The City Mobility Index which focuses on highlights of urban transformation has a ranking of the top ten cities when it comes to green mobility. Starting off with the first place, Berlin is named the capital of sustainable mobility due to the promotion of new technologies which offer access to data and information concerning transport. Additionally, they focus on driverless subway lines and electric vehicles such as bikes.

Paris is also among the top ten and launched the construction of a Grand Paris Express, costing over €35 billion in total and covering around 200 km of underground lines. In the past, Paris’ mayors have already expanded the Metro system, lengthened the bicycle and bus lanes, as well as reduced parking availability. Moreover, they founded a city bike-sharing program called Vélib’ which later gave way to the electric car-pooling program of Autolib’.

Mobility

City Mobility Index: Top ten cities of sustainable mobility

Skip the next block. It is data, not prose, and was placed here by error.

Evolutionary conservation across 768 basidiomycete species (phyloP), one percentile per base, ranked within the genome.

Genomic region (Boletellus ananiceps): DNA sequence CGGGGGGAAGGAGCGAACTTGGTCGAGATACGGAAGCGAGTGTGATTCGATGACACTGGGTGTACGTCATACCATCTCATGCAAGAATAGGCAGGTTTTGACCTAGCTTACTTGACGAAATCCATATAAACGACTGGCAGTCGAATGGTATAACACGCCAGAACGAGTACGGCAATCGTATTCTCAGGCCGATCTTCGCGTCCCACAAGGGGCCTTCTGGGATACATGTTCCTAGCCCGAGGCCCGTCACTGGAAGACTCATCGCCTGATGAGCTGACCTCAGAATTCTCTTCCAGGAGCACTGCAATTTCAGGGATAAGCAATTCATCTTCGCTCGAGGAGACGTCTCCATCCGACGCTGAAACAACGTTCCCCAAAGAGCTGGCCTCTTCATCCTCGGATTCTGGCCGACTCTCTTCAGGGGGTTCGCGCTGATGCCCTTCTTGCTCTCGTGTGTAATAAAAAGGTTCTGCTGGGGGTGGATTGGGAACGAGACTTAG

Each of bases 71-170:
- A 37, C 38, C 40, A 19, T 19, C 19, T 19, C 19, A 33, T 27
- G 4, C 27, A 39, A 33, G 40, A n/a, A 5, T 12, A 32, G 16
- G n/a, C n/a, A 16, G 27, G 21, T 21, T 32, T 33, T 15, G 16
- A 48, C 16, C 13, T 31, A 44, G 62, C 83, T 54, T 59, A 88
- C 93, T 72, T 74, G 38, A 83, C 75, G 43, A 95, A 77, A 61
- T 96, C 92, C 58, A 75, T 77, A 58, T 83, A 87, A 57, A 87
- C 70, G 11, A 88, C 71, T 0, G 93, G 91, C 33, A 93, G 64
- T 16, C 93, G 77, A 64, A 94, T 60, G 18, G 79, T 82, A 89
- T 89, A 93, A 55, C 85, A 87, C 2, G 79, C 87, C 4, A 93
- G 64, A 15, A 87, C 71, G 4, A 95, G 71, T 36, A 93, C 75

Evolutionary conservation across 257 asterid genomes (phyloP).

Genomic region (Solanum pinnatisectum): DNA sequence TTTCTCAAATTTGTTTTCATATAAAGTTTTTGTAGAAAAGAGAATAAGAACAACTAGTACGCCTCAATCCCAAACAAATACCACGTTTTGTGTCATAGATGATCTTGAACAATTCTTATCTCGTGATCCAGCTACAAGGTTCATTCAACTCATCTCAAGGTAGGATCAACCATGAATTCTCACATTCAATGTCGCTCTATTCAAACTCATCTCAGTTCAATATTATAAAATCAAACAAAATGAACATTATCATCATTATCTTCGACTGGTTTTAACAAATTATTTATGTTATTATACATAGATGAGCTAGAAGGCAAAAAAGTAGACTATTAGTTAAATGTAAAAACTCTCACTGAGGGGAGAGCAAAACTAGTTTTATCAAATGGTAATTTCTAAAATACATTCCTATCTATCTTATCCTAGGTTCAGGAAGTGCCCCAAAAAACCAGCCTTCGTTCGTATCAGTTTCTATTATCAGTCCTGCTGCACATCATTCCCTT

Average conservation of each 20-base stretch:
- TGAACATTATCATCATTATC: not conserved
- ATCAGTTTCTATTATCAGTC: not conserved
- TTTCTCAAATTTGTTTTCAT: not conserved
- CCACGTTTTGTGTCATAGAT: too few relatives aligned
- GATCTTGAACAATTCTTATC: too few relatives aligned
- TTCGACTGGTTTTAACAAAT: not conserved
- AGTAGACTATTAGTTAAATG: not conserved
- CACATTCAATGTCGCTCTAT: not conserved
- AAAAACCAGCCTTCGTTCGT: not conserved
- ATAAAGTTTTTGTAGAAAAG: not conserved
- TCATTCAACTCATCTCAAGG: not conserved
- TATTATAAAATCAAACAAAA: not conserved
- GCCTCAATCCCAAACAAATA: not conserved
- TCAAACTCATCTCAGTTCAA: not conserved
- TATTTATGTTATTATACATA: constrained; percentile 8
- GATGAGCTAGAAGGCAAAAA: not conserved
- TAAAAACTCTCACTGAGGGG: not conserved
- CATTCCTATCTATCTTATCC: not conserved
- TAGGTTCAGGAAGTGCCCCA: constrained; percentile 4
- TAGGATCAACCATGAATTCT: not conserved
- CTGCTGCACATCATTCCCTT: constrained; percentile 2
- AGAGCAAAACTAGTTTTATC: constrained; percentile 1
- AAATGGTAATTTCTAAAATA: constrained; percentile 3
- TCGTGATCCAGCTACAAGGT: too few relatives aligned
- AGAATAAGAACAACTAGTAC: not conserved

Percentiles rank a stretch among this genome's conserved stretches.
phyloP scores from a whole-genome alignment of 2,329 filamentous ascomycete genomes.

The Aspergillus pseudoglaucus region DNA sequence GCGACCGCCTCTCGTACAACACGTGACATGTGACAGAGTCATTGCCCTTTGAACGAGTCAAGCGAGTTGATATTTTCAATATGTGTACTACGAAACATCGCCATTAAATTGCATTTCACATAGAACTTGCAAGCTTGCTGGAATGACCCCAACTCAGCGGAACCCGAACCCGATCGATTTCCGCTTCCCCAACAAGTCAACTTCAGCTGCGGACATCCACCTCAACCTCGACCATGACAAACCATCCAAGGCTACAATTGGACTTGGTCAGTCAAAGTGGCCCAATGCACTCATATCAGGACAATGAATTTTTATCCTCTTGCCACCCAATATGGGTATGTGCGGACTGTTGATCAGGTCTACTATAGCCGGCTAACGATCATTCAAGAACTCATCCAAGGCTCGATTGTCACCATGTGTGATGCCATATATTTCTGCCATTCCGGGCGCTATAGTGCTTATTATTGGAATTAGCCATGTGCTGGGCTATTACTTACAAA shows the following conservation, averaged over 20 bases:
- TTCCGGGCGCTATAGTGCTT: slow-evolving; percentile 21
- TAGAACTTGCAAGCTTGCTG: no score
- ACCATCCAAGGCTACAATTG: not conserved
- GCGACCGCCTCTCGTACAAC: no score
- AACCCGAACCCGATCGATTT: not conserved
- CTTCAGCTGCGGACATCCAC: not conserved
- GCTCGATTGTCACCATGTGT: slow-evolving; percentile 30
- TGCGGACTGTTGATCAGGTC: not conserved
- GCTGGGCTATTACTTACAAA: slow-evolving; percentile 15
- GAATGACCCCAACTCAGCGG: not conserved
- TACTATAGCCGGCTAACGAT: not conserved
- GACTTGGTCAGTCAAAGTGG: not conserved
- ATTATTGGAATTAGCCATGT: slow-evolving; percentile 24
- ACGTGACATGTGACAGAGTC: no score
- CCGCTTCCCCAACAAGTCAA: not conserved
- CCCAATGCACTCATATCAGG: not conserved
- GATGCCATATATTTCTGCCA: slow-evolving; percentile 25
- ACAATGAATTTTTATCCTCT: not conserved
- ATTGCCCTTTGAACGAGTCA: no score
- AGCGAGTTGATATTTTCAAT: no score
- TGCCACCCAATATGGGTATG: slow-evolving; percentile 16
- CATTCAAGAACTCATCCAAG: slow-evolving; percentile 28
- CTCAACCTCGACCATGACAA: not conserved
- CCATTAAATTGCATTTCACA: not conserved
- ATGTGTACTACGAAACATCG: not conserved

Other cities which have put in place green mobility measures but are not named in the index top ten include Jakarta. It was a pioneer in Asia for being the first city to build a Bus Rapid Transit (BRT) system in 2014 called Transjakarta. This is part of the city’s efforts in enhancing green mobility, along with building its metro to provide intermodular transport. Still, much more measures need to be taken to alleviate Jakarta’s congestion and pollution issues.

Another highly innovative solution is presented by the city of Odense in Denmark. When it rains, the intersections measure it, and cyclists will receive longer green lights to shorten their journey. This sensor also is connected to two motion detectors which let the system know when bikes are close to the intersection. Resulting from this, cyclists’ commutes are made easier to create incentives for choosing the bike.

Additionally, Coventry in the United Kingdom focusses on making alternatives to personal cars (including public transport, bikeshares, or taxis) more attractive by offering up to £3,000 in “mobility credits” which may be used on payments for the aforementioned modes.